The Middle-Aged Guide to Growing Up: Demon Alcohol

I’m a Boomer, born at the height of the baby boom, and about the same age as a B-52. I don’t drink now. I used to, like most of my friends. Most of my friends don’t drink now. We all filled up our dance cards by the time we were in our 40s, and decided it was tea time. The ones who still drink never drank much and still don’t.

When we drank, though, it wasn’t single malt scotch with unpronounceable names and a smell like cat’s piss, it wasn’t artisanal bourbon with a hint of maple or whatever, it was beer. And cheap wine (at least until we grew up). In my 20s and 30s, I drank Molson Ex in quart bottles and a cheap Hungarian red called Egri Bikaver (Bull’s Blood). There was no reason not to. Not much else was available and drinking wasn’t what you did for the taste, it was to kill thirst.

In my 30s and 40s that became Asahi Super Dry beer and Valpolicella. Vats of it. I collected vintage Bordeaux (which I still have, never to drink), but drank Italian export red. Australia wasn’t sending us lakes of interesting cheap Shiraz yet, and no one had thought of craft beer.

Problem was, we are the generation that can’t get enough. Of anything. Music, sex, cheap highs, and booze. It was OK when we were young, poor and busy, no one could afford to drink too much. In my case, along with more money and more leisure, came more fun. And that was no fun at all.

I quit drinking at 45. My two oldest friends had quit a couple of years before me. I don’t miss it, except for a cold beer on a sunny day, and the Europeans make some great non-alcoholic beers, so that’s OK. I remember my dreams now. I don’t hate waking up. I don’t mainline coffee and, most of all, I have to take responsibility for everything I do, because I can’t blame it on what I had to drink.

When you don’t drink, it becomes clear how much of our commercial conversation is centred around drinking. Count the beer ads on TV, the liquor billboards downtown. Drinking is the universal social lubricant: “Can I get you a drink?”. “What are you drinking?”. Let’s get a drink”. And nobody’s talking about water. There isn’t much to drink in good restaurants when you don’t drink wine. 15% of the population never drinks alcohol, yet very few bars have learned to stock good non-alcoholic beers, of which there are quite a few (that don’t include O’Doul’s). It can be tough being a non-drinker. You appreciate cranberry juice, you have to get over your embarrassment at ordering a Virgin Caesar or a Shirley Temple (what IS a Shirley Temple?)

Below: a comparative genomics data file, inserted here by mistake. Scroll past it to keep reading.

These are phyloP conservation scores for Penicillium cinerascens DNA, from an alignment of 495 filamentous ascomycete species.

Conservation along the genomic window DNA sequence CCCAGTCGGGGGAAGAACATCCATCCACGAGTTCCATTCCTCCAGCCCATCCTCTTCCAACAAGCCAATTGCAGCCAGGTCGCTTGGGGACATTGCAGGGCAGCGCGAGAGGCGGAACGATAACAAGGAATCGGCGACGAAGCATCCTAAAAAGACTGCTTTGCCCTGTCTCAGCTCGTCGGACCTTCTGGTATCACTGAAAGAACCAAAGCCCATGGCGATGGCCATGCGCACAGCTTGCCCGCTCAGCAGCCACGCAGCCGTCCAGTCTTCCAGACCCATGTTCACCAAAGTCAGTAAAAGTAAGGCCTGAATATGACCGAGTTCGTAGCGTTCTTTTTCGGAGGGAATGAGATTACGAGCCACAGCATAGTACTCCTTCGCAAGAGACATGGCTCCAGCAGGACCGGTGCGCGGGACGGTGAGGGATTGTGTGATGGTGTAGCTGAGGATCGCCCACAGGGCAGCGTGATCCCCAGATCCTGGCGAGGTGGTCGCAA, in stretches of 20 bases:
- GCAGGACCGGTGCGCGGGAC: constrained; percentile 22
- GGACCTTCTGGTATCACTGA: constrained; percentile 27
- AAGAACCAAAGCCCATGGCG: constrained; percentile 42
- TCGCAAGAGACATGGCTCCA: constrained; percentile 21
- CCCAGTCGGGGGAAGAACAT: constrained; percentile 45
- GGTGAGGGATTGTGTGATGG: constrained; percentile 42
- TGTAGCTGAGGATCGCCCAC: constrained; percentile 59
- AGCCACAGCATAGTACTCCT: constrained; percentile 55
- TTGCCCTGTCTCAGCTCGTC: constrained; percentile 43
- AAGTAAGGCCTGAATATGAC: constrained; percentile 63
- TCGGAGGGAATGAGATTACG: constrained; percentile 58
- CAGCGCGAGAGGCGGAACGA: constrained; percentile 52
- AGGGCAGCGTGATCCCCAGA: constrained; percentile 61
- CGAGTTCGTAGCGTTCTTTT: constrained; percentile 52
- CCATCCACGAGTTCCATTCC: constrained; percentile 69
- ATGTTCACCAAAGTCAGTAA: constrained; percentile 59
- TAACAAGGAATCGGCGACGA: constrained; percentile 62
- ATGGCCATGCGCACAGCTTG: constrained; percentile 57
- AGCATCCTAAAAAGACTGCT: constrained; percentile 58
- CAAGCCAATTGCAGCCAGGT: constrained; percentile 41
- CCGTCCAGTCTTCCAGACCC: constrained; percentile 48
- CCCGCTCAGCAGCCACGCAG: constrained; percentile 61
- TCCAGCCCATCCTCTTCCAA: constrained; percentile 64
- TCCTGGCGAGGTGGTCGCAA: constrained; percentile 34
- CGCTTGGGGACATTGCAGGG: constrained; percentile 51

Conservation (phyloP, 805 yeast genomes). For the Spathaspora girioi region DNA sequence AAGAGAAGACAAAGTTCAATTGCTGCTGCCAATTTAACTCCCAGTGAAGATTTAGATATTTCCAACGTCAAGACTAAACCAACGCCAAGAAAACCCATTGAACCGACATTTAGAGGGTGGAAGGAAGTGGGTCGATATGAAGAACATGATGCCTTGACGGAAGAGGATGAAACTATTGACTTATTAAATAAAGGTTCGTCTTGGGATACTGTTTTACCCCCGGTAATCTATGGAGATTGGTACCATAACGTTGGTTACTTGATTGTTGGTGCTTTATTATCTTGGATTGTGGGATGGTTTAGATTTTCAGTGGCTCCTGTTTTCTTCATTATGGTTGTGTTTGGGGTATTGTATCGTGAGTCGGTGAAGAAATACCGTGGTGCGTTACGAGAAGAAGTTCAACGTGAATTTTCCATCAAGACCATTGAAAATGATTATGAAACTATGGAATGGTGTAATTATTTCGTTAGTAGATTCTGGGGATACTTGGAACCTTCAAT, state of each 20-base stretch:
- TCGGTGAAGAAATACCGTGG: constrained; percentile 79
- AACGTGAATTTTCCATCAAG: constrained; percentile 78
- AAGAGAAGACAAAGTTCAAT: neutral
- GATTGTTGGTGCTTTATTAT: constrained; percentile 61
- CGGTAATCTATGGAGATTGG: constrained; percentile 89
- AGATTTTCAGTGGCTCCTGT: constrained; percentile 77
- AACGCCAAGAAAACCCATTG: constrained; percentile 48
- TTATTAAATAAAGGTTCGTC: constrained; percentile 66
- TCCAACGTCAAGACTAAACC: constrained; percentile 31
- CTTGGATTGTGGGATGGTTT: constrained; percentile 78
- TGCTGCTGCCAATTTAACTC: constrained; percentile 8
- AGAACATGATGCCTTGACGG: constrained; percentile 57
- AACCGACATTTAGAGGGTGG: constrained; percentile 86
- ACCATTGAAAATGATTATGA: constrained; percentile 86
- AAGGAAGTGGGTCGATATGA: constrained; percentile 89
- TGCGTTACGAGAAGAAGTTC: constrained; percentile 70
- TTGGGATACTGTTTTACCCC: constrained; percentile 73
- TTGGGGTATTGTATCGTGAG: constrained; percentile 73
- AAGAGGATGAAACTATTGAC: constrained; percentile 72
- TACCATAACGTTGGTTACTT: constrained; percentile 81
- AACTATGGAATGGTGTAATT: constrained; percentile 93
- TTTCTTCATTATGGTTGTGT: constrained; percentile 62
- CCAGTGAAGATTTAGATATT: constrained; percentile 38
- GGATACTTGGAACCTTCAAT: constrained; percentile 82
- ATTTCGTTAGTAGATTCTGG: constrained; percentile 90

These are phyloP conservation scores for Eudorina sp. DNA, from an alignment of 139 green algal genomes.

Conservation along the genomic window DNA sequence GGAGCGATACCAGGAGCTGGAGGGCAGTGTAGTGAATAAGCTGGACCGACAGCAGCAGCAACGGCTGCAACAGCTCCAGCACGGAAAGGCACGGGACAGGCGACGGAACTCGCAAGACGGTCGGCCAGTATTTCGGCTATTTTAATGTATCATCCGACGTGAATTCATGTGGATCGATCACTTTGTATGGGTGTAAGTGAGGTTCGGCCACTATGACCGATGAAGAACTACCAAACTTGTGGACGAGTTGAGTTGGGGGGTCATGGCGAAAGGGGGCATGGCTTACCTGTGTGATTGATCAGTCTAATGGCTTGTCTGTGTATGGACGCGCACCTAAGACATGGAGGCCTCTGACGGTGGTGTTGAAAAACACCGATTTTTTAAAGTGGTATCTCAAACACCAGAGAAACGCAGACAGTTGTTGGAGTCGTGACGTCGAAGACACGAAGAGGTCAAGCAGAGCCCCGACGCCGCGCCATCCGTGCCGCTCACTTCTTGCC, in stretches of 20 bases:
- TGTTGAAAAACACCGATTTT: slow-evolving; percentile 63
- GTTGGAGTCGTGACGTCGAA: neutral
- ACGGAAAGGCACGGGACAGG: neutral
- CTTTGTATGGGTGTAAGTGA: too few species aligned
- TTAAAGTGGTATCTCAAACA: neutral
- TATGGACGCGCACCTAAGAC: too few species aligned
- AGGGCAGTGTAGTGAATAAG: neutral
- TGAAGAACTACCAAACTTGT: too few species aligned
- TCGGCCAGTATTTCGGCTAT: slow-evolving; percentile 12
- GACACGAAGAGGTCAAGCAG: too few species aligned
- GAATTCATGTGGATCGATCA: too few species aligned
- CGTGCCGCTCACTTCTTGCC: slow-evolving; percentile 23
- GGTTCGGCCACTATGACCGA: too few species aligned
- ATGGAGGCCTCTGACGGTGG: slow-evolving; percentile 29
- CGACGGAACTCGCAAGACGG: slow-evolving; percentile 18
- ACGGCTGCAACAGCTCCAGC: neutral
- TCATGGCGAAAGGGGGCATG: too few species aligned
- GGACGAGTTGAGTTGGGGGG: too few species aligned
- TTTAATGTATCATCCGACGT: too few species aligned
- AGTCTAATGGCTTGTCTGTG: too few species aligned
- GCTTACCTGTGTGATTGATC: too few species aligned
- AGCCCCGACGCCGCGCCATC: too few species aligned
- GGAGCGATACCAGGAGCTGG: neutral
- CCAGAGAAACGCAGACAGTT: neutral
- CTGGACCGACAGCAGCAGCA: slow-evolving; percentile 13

Parties are boring when you don’t drink. They start out fun, but about an hour or two in, the volume gets louder and people start repeating themselves. They’re competing, not conversing. Non-drinkers leave parties around 9:30. There’s wonderful social advantages, of course. I’m always available to drive, no matter when. I can go out and see a band and not break the bank (if they don’t triple-charge the tonic water). And I’m up at 7 AM every morning, infuriatingly cheerful and awake.

I’m not trying to generalize to the population here. I know this is not every Boomer’s experience, not even for many. Most people can drink and have fun, not too much fun, like me. But I’m continually surprised by the number of people my age I meet who don’t drink, either because they never really did or because they recently stopped. It seems to be going out of fashion with our set, and we aren’t wedded to the Single-Malt Small-Batch Artisanal Craft Cocktail of booze which social drinking has become among people younger than us. Boomers, if they get passionate about anything alcoholic, will likely reserve their enthusiasm for a bold Syrah, a meaty Chateauneuf du Pape or a famous Burgundy.

As I said, I used to collect vintage Bordeaux, a cellar of which I still have. From 2005, one of the first and still one of the best years of the new century. Pichon-Lalande. Lynch-Bages. Grand Puy Lacoste. It gathers value sitting there, but I can’t sell it, the LCBO won’t let me. And I don’t want to. I think I’ll take up drinking again when I’m 80, as a treat, and get into those Bordeaux. They’ll be 30 years old by then, just old enough to go on a date with an old man.